How Image Theft is winning the Right to Copy Battle


When you have captured a good image, an image worth selling through a stock image library, I think the first thing you look forward to is a paycheck. The above is an image I own that is listed with Gerry Images. I think it's a great picture but I haven't had a single sale for it. Sure I have sold other images but this one in particular was a fav of mine.

This is the perfect validation you want to have as a photographer that is to have someone buy our picture because they think it is good, but unfortunately the world at large doesn't think you deserve this. 

I have come across a legal site, here, which teaches you how to respond to copyright image theft demands from legal entities. It tells you how to cheat and steal images. And how you respond is perfectly legal.

In America, Getty Images is probably one of the last few image agencies that send out legal letter to demand payment for use of an image, be it online or offline. 

The final fee is always between 1,000 to 800 USD. Apparently, lawyers in the US can handle the case for you, without you coming out to pay the penalty demanded by Getty Images for just US$500 in legal fees. That's it. This is of course assuming that you used an image online on your commercial website. 

To me, photographers in general are having their work screwed over if they do not carry out their own due diligence to sue whoever steals their images. It gets a bit more tricky when you have to deal with a lawyer as every case you wish to file needs to have them pursue the case for you. 

Getty to Sue Google for Image Theft

In the EU, where photo and image works enjoy a bit more protection, Getty Images is suing Google for image search results.

Apparently Getty's business in the EU has been badly affected since Google started to return image results based on Meta Data searches that match the size (resolution) you are looking for. The lawsuit is going to be filed in Brussels and photographers are keeping their fingers crossed.

People have started to steal images based on searches they make online. Google will return the desired result of an image resolution you are looking for. So if say you are looking for a mother and baby photo, a high resolution image exist somewhere and this could be in a Photographer's Online Portfolio. Even 500px will list photos with 1500 x 1000 pixels that turn up on a Google search. This means you can scale up the photo with an image program like BlowUp from Alien Skin Software.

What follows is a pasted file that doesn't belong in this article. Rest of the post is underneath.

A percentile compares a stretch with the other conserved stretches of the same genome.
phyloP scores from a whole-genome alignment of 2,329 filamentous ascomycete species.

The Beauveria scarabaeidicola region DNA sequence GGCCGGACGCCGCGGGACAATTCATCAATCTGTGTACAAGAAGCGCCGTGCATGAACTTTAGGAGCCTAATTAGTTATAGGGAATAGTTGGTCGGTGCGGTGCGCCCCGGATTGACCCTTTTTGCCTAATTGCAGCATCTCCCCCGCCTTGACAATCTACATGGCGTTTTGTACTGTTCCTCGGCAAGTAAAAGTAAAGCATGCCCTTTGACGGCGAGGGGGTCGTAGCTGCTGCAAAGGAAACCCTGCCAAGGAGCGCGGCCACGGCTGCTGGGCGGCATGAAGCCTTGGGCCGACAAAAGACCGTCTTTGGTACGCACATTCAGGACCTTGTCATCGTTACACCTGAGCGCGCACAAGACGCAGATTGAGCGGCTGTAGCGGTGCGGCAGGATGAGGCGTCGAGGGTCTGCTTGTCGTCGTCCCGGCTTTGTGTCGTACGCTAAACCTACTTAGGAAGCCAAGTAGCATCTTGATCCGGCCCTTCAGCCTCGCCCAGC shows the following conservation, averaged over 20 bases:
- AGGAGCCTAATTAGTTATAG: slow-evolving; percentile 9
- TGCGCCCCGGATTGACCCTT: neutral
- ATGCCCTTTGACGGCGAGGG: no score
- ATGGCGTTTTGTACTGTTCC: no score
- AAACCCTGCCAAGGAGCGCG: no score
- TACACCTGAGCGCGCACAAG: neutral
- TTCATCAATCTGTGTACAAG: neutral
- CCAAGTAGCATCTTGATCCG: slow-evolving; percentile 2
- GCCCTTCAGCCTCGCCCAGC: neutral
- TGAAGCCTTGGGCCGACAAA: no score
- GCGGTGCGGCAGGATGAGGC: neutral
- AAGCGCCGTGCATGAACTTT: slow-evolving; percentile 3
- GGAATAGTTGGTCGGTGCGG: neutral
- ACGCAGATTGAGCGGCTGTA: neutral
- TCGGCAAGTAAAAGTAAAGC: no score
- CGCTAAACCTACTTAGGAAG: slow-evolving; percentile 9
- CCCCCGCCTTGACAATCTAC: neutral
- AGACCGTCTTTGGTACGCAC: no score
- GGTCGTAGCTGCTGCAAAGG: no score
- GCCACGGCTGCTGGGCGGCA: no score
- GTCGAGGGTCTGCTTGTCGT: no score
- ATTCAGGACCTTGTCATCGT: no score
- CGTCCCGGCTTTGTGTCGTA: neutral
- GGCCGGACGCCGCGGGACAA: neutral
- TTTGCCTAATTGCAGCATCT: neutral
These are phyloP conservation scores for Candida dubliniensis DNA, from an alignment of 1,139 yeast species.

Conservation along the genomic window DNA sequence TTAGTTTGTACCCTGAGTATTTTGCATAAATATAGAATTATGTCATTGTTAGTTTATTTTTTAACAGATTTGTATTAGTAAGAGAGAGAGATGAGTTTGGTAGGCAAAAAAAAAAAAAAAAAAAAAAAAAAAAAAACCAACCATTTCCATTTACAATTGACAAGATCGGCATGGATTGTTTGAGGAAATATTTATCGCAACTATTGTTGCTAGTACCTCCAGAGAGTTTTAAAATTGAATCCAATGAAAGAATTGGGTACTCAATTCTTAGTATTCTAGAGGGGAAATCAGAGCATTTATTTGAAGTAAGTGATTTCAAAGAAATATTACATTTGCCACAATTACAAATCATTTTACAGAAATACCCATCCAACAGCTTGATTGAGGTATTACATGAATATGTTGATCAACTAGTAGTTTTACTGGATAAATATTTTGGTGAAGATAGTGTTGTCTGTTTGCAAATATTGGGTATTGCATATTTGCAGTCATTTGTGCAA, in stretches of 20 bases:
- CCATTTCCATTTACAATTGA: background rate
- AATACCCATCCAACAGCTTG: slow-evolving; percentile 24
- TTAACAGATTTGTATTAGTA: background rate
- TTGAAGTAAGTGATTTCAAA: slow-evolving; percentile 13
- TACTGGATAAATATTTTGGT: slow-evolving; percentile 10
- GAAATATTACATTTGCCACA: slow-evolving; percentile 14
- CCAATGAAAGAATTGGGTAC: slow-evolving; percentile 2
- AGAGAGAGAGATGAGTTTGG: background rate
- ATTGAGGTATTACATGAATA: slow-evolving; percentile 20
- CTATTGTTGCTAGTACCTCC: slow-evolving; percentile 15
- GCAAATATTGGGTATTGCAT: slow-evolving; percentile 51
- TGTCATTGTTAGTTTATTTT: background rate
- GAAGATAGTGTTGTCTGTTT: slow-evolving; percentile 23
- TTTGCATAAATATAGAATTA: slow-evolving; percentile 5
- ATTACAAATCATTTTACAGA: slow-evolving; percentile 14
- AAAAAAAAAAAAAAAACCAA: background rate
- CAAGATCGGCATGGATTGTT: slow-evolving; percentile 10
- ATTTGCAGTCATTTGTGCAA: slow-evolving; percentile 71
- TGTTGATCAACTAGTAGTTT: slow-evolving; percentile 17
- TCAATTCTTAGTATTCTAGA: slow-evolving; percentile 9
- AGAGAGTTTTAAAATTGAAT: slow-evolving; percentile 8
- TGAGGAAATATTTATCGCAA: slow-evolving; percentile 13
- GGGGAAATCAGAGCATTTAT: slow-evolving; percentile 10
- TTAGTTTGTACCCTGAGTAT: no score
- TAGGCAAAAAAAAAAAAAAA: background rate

Image theft has been made so much more easier. And in real world use, there isn't any reason why anyone would even bother to capture an image to sell online if you knew such technology existed. 

The worst part of it, digital camera companies are sitting idly, twiddling their thumbs in the hope you ante up to a more expensive digital camera. They are not even in the forefront of the battle since they sell the very equipment that takes the photos. Image theft isn't their business and because of this shallow world view, their business of making cameras is in jeopardy. Declining sales have been attributed to smart phone cameras but they are not facing up with the issue of the photography business going into decline. They have never cared to set up a coalition against image theft to protect the very customers they rely on to buy their wares.

I haven't had the chance to upgrade my 12 megapixel camera in many years and you know why? No one is going to pay for the photos I take so I why I might add, buy newer and more expensive cameras? Makes no sense to me. 

Photographers who are going to irk out a living on photography would be better off getting a used camera instead of new one. Do you need that low light ISO capability? Nope. So why would it matter to buy a brand new 40 megapixel full frame camera when a 24 megapixel full frame camera from two years ago would do the job?

Digital Photography is in decline thanks to the Internet of Things. There is no two ways about it. 

I do not think for one moment it will get any better before it gets worst and you as a photographer should realize that the pains of having your work stolen is very real and you should in some ways have a back up plan. Who knows, you could take a second job working as a barrista, or maybe even do stand up comedy to complete the 12 hour work day you signed up for. 

So take it from me, you have been warned.